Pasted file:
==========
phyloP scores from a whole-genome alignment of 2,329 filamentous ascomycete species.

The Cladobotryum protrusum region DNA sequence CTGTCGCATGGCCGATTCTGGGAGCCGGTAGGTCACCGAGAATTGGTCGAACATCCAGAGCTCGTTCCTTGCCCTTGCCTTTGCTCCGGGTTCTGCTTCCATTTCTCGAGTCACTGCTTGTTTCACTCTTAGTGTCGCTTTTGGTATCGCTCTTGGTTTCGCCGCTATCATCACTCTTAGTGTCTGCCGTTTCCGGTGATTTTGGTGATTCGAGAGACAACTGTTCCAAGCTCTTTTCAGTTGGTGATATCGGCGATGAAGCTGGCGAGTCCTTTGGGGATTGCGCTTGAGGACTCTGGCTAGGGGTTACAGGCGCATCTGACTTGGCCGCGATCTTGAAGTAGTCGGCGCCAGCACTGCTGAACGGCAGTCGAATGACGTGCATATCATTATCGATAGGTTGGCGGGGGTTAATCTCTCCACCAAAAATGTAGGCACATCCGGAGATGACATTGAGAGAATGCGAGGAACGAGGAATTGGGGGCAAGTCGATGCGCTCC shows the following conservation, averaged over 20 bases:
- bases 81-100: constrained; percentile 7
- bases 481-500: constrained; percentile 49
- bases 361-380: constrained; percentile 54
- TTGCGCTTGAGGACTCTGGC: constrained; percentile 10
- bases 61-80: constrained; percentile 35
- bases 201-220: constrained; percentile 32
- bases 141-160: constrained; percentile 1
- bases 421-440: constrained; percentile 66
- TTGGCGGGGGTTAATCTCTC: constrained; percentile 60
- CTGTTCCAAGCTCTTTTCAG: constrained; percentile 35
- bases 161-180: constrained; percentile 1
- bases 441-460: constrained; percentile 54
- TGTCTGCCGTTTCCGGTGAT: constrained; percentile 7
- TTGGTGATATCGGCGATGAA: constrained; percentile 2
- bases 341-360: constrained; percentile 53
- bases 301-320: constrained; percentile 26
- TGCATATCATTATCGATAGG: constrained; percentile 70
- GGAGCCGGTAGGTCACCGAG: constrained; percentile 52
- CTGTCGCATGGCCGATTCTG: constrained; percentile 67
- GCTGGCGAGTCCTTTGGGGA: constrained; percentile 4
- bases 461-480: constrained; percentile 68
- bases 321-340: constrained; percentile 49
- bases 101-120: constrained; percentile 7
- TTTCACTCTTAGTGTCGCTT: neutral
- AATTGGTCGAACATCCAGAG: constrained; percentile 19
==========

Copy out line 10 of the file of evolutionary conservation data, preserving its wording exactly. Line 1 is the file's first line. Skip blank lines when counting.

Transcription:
- bases 421-440: constrained; percentile 66